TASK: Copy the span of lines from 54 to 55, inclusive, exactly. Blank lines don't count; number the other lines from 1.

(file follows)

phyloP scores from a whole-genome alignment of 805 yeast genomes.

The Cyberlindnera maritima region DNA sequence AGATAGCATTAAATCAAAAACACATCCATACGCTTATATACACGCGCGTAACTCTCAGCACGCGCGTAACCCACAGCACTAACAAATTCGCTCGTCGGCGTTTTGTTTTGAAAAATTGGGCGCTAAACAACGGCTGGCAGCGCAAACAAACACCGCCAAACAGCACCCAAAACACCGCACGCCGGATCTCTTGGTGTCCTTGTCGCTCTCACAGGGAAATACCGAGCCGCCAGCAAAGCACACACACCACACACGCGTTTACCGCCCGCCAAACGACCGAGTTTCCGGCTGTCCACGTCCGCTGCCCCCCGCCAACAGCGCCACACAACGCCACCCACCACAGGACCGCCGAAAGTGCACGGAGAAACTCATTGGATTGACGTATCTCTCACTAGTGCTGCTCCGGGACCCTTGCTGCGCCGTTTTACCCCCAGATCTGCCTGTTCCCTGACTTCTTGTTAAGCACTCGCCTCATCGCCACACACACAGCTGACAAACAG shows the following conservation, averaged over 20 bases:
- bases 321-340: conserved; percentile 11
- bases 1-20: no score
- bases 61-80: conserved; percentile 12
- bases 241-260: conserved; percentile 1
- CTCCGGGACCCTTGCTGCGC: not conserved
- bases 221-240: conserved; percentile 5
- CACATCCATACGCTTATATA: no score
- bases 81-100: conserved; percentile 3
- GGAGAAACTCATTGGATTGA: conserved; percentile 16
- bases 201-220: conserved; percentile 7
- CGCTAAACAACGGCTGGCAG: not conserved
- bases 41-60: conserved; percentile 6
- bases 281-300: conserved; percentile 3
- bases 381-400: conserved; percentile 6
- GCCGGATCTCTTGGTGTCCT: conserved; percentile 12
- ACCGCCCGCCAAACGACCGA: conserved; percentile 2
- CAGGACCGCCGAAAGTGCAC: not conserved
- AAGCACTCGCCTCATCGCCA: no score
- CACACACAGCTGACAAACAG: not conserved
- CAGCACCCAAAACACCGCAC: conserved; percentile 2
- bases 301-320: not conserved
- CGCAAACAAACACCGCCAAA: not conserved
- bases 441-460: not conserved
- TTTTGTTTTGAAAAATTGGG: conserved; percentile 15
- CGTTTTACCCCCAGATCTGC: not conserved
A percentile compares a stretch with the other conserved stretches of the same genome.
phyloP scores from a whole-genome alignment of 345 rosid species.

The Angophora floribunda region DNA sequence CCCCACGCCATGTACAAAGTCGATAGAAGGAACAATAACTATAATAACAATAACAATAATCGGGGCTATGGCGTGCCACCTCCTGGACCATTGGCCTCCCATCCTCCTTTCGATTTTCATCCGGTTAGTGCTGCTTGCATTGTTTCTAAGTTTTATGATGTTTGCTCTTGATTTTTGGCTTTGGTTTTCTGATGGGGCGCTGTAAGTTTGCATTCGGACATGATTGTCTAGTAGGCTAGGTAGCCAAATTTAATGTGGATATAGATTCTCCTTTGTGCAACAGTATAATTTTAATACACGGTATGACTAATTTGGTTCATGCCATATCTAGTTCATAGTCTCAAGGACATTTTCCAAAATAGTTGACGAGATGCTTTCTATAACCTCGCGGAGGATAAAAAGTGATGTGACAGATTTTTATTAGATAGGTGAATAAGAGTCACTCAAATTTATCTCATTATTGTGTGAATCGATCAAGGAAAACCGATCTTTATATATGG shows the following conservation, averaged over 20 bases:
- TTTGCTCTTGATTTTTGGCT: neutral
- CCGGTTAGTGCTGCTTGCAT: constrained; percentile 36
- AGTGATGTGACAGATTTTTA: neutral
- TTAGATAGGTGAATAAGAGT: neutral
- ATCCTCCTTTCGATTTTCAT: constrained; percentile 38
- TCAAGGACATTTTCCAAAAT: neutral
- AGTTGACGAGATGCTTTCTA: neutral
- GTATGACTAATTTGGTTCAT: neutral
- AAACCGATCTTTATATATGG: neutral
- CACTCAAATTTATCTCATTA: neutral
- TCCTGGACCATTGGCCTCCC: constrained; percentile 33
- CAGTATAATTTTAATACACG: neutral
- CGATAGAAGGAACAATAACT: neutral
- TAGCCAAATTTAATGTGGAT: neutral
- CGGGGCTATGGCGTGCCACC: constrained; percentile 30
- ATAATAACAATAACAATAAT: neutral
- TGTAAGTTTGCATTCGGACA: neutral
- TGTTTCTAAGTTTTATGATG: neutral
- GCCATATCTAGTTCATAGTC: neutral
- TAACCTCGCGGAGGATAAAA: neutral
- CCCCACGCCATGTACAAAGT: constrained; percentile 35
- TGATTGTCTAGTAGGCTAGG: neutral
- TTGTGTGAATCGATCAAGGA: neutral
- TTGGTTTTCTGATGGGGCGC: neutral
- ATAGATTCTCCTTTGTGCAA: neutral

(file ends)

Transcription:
- TTGGTTTTCTGATGGGGCGC: neutral
- ATAGATTCTCCTTTGTGCAA: neutral